Apr 10 2020
On Tuesday, Steak-Umm posted a Twitter thread that received thousands upon thousands of likes and retweets, calling out misinformation and stressing the importance of data during the COVID crisis. The frozen meat brand urged its followers to “be careful in our media consumption,” stressing that “data is a science that can’t be replaced by one-off anecdotes. try to remember this to avoid fear-based sensationalism or conspiracy theories taking over your mind.” The posts earned a flurry of attention, and Columbia University’s Department of Surgery shared the post on their official account with the caption: “Never thought we’d say this but here’s an important thread from @steak_umm. Anecdotes are not data.” Adweek referred to them as “a woke beacon of light in an online sea of try-hard brands.” This isn’t the first time Steak-Umm has gone viral. In 2018, their pro-Millennial rant got a lot of attention. Many are praising the brand on social media, with calls for Steak-Umm for President a common comment.
There’s been a lot of micro-trends taking over social media thanks to quarantine—including some newfound fashion trends. DIY tie-dying seems to be everywhere, as influencers give their at-home outfits a boost. YouTube and TikTok creators are showing users how to make tie-dye sweatsuits using fabric dyes, inexpensive clothes, and at-home supplies like bleach create a tie-dyed effect. Though tie-dye has been around since the ‘60s, the resurgence has caused terms like “DIY tie-dye” and “tie-dye sweat suit” to become top searches on Google and YouTube during the last week of March, while tie-dye kits are among Amazon’s bestsellers in the “Arts, Crafts, & Sewing” category. Fashion influencers, who usually rely on event appearances, product promotion, and sponsored trips for income, have been forced to change their aesthetic and have been finding creative ways to reach their followers as brands slash their budgets. However, many of them have seen online traffic from homebound followers increase, leading them to show off their indoor fashion, along with full at-home routines including cooking, which is something young consumers are into right now.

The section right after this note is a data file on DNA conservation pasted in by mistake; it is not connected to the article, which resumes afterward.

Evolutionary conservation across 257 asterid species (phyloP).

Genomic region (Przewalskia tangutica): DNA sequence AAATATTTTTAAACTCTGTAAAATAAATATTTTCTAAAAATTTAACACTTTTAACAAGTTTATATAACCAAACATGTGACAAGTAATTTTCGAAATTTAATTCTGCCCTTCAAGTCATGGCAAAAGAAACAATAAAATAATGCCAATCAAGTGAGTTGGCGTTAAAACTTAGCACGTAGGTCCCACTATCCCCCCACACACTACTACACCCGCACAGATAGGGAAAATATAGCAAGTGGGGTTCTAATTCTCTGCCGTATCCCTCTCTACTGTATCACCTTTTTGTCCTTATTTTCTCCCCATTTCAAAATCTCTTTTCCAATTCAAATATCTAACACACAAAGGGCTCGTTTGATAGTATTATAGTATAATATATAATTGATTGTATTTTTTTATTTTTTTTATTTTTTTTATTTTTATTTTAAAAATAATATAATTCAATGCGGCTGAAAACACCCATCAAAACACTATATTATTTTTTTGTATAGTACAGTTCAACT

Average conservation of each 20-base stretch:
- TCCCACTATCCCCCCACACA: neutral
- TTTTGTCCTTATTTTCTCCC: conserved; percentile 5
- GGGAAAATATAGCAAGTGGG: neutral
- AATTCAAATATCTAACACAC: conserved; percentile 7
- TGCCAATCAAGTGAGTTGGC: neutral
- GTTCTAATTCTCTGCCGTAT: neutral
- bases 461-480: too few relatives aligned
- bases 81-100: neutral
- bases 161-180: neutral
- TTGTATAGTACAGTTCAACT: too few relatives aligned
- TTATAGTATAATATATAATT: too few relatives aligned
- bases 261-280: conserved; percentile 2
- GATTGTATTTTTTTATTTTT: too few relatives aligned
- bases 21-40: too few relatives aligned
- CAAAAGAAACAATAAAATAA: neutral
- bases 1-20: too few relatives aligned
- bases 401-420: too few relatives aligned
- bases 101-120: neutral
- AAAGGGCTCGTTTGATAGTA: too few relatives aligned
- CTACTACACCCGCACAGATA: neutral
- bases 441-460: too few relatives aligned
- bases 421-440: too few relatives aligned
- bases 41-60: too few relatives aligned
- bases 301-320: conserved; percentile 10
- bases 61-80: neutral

While some will be celebrating the Easter Bunny returning this Sunday, others will be celebrating the return of Tiger King. When the Netflix docuseries first premiered at the beginning of the month, it was the perfect “weird distraction” from the pandemic—and some have dubbed it the “first viral TV show during the lockdown period.” The show quickly became a hot topic online, spurring countless jokes and memes on social media. And the talk about Joe and Carol isn’t over. This week, the streaming platform announced that it is adding an extra episode to the series, in the form of a Joel McHale-hosted aftershow with new cast interviews. Netflix made the announcement with a Twitter post of the comedian donning animal print and a cowboy hat—which has so far garnered 366K views. The show is still generating a ton of conversation online, with the hashtag #tigerking even trending on TikTok, where it currently has 2.6 billion views. With Love is Blind, The Circle, and other favorites recently being renewed for second seasons, Netflix has been proving itself an expert at releasing the kind of reality series that everyone just can’t get enough of—and the genre is getting a major boost during the pandemic.
Drake is the latest artist to create a viral TikTok challenge to market new music. While the official song and music video for “Toosie Slide” (which has gotten over 21 million views since its premiere) officially dropped last Friday, the track was already a viral dance on TikTok (which currently has 1.5B views) thanks to a DM between the rapper and Atlantic dancer Toosie, who was commissioned to create the choreography. The challenge quickly became a trending hashtag on the platform. Before “Toosie Slide” became a thing, his other song “Nonstop” birthed the #FliptheSwitchChallenge (which has 312.9M views) was the last viral dance everyone was obsessed with—with politicians and celebs from Elizabeth Warren to J.Lo participating. Dance challenges on TikTok have quickly become a go-to marketing tactic for new music. In the last year, the beloved Gen Z app has become a place for new artists like Lil Nas X, Megan Thee Stallion, and Doja Cat to become organically viral, while already well-known musicians like Justin Bieber and BTS have begun using the app to promote songs. During the pandemic, it’s also become a big part of Gen Z’s at-home entertainment. Even basketball players and celebs like LeBron James (who did the Toosie Slide dance with his family) have been flocking to TikTok to keep their fans entertained in non-cringey ways.
Quarantined TikTokers are living their best #blanketlife during the pandemic.
Could TikTok star Charli D’Amelio and her family be getting their own reality series?
Bob Saget and the Full House cast remade the show’s intro and gave it the COVID treatment
The quarantine house meme on Twitter is forcing users to make hard decisions—and choose between some terrible roommates.
Indie rock band Thao & the Get Down Stay Down shot the very first Zoom music video.
James Charles started a controversial “mugshot challenge,” and not everyone is happy about it.
Netflix’s The Half of It is the latest teen rom-com that wants to tug at young viewers’ heartstrings.
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